Long-Term Care

At Capstone Health, we are dedicated to enhancing the quality of long-term care through our exceptional nursing staffing solutions. Our team of healthcare experts understands the unique demands of long-term care facilities, and we specialize in providing the right professionals to meet these needs.

From experienced Long-Term Care RNs who bring their clinical expertise and compassionate care to the forefront, to skilled Licensed Practical Nurses (LPNs) and Licensed Vocational Nurses (LVNs) who provide essential support, and dedicated Certified Nursing Assistants (CNAs) who offer personalized attention and assistance – our nursing staff is meticulously selected to ensure the well-being and comfort of your residents.

With an unwavering commitment to excellence, we recognize the pivotal role that each of these healthcare professionals plays in the lives of those entrusted to your care. Capstone Health is here to bridge the gap between your facility’s requirements and the exceptional nursing talent that can elevate your long-term care services.

Partner with us and experience the transformative power of Capstone Health’s nursing staffing expertise in enhancing the lives of residents and the overall success of your long-term care facility.

Seeking Long Term Care Nursing Opportunities?

Explore a wide range of Long Term Care  nursing positions nationwide with Capstone Health.
Embark on your nursing career journey today.

Facts about demand of Long Term Care (LTC) Nursing

The demand for registered nurses (RNs) and licensed practical/vocational nurses (LPNs) in Long Term Care (LTC) settings will increase by 28% and 41%, respectively, from 2015 to 2030

The demand for Long Term Care (LTC) in the USA is expected to grow significantly in the coming years, due to the aging of the population and the increasing prevalence of chronic conditions. The demand for home health care is projected to increase by 7.9% annually

Projected shortage of 64,000 RNs and 28,000 LPNs in Long Term Care (LTC) settings by 2030

Long-Term Care RN

Long-Term Care Registered Nurses (RNs) are the cornerstone of resident care. With their specialized skills, they oversee the comprehensive well-being of residents in extended care facilities. Long-Term Care RNs administer medications, monitor health conditions, collaborate with interdisciplinary teams, and provide emotional support to residents and their families. Their compassionate dedication ensures a high standard of care, enhancing the quality of life for those in long-term care settings.

Licensed Practical Nurse (LPN)

The role of a Long-Term Care Licensed Practical Nurse (LPN) is essential in providing fundamental medical care. This includes tasks such as administering medication, changing bandages, and gathering specimens. Working within a long-term care setting, the LPN delivers nursing care while under the supervision of a registered nurse or medical authority. The Long-Term Care LPN is responsible for observing and communicating any shifts in the patient’s condition to the supervisor. Assisting with bathing, feeding, and dressing, they ensure patients’ health, comfort, and safety. Education-wise, a high school diploma and graduation from an accredited LPN program are typically required, along with state licensure. Specialized certification and/or licensing might be needed for specific roles within this position. The specific years of experience required can vary, and it’s recommended to hold a certification within the field.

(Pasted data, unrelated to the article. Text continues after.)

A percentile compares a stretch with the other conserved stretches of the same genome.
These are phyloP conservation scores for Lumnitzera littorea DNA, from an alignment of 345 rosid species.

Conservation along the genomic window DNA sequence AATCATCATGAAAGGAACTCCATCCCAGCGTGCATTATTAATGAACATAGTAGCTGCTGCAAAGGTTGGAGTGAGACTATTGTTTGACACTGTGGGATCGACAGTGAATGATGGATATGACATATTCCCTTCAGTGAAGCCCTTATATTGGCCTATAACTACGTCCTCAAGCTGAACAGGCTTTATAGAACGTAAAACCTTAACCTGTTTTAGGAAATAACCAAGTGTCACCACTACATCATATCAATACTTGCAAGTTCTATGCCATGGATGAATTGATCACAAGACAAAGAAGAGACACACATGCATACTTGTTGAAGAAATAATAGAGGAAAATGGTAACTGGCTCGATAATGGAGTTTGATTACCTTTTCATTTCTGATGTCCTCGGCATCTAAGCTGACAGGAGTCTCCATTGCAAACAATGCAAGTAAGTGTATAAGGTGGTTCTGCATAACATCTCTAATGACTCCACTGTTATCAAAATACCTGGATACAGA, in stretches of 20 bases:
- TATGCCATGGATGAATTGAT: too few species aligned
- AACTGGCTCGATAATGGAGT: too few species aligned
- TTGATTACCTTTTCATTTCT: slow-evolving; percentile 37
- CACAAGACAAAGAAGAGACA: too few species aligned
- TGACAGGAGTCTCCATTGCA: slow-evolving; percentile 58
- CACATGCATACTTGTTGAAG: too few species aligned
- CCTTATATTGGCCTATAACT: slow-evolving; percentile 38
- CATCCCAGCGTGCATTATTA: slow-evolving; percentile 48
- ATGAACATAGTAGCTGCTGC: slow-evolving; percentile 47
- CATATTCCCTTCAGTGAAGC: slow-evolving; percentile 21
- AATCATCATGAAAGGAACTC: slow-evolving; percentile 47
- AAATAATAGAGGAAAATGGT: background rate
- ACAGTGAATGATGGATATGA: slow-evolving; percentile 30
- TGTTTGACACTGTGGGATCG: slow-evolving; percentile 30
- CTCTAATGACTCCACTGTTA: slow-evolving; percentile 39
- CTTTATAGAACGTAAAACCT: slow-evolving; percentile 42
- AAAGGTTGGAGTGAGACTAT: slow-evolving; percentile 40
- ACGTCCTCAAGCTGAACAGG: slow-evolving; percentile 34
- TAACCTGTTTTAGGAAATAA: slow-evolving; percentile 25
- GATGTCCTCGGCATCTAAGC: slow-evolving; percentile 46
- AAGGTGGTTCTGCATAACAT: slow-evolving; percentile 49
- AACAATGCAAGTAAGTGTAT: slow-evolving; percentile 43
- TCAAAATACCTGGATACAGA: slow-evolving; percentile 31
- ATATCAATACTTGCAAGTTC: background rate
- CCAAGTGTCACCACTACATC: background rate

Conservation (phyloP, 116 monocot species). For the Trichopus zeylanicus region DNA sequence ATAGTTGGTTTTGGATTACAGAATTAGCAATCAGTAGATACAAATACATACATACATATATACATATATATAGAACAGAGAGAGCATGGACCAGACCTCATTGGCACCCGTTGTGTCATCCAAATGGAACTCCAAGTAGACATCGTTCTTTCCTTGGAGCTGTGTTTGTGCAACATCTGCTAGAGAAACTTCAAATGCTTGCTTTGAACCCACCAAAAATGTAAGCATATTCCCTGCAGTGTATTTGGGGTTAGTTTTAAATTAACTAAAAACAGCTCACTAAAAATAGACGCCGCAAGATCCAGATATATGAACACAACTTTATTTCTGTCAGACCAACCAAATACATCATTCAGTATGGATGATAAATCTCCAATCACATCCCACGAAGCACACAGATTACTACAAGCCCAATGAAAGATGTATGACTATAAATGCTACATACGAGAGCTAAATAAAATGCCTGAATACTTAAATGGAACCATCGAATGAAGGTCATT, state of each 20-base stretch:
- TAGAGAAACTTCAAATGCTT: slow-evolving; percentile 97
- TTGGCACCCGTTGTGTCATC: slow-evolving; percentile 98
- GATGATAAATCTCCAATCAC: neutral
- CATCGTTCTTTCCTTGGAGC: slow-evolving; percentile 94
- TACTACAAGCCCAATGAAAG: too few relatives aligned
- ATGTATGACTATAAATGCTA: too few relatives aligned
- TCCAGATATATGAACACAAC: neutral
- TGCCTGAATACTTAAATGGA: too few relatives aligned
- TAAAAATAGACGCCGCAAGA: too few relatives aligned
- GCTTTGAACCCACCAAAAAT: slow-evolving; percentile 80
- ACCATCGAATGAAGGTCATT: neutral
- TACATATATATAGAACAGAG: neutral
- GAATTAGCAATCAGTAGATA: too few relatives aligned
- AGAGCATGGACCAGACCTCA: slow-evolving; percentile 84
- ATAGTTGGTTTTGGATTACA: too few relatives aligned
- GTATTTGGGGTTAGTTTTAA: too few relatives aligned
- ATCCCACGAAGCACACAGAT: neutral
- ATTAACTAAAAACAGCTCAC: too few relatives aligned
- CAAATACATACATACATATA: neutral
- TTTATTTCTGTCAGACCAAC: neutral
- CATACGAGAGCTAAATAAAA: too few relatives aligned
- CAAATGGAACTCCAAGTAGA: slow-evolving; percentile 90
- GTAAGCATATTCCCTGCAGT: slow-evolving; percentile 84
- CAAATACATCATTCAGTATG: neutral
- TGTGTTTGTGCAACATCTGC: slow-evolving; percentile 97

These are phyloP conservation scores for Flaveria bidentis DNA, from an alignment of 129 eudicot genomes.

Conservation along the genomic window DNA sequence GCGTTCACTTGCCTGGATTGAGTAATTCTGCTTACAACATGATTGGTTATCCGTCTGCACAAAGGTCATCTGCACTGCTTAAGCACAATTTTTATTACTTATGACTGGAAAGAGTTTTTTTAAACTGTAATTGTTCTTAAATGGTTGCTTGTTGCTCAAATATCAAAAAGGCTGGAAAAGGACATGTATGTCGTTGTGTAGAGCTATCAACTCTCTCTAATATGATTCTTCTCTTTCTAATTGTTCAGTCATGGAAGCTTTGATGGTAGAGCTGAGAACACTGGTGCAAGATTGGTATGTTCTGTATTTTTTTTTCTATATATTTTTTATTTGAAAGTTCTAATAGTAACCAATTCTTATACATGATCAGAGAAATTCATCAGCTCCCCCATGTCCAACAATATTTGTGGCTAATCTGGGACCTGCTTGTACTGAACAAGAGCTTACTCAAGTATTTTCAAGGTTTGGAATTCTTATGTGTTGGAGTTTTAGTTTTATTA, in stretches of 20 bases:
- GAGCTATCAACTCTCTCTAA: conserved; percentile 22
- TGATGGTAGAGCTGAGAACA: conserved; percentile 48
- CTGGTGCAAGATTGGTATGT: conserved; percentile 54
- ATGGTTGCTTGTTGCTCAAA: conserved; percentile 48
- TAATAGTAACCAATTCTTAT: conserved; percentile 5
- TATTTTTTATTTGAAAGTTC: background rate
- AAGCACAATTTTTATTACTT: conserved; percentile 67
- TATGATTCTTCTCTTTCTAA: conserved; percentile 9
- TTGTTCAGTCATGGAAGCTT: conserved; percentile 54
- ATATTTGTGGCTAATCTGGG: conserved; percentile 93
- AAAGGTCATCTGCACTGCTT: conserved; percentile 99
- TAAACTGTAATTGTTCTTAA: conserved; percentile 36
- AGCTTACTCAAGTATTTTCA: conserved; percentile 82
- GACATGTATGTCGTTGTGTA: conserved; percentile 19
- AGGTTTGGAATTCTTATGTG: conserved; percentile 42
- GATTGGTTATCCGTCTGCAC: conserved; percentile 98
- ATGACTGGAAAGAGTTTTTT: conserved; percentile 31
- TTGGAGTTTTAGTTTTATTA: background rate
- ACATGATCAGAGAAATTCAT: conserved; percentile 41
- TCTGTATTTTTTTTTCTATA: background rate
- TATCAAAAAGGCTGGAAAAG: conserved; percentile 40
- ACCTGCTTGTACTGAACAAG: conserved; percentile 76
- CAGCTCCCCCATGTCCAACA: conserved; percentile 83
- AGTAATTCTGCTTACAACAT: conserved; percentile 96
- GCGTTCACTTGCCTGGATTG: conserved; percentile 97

Licensed Vocational Nurse (LVN)

A Licensed Vocational Nurse (LVN) operates within hospitals, nursing homes, or medical care facilities, usually under the supervision of a registered nurse (RN) or physician. Their duties encompass:

  • Being the Initial Care Provider: LVNs are often the first point of contact for patients, delivering essential care and comfort.

  • Vital Signs Monitoring: They proficiently measure and observe vital signs such as blood pressure, pulse rate, respiratory rate, and temperature.

  • Providing Comfort: LVNs offer compassionate care, ensuring patient comfort through bathing, dressing, and maintaining warmth.

  • Medical Procedures: They carry out tasks like changing bandages, catheter insertion, and administering injections.

  • Preparing for Treatment: LVNs prepare patients for treatments and surgical procedures, including drawing blood.

  • Patient Interaction: They discuss health concerns with patients and report condition updates to doctors and registered nurses.

Certified Nursing Assistant (CNA)

A Certified Nursing Assistant (CNA), also known as a nurse aide, patient care technician, or nursing assistant, is a pivotal figure in healthcare. Operating under the supervision of a Registered Nurse (RN) or Licensed Practical Nurse (LPN), CNAs provide fundamental patient care. From dressing and bathing to monitoring vital signs, they play an essential role in patient well-being.

These healthcare heroes form the bedrock of the American healthcare system. With a streamlined certification process, becoming a CNA often serves as the entry point for aspiring nursing professionals. This guide delves into the CNA role, remuneration, and the path to CNA certification. Read on to embark on your journey toward a fulfilling nursing assistant career.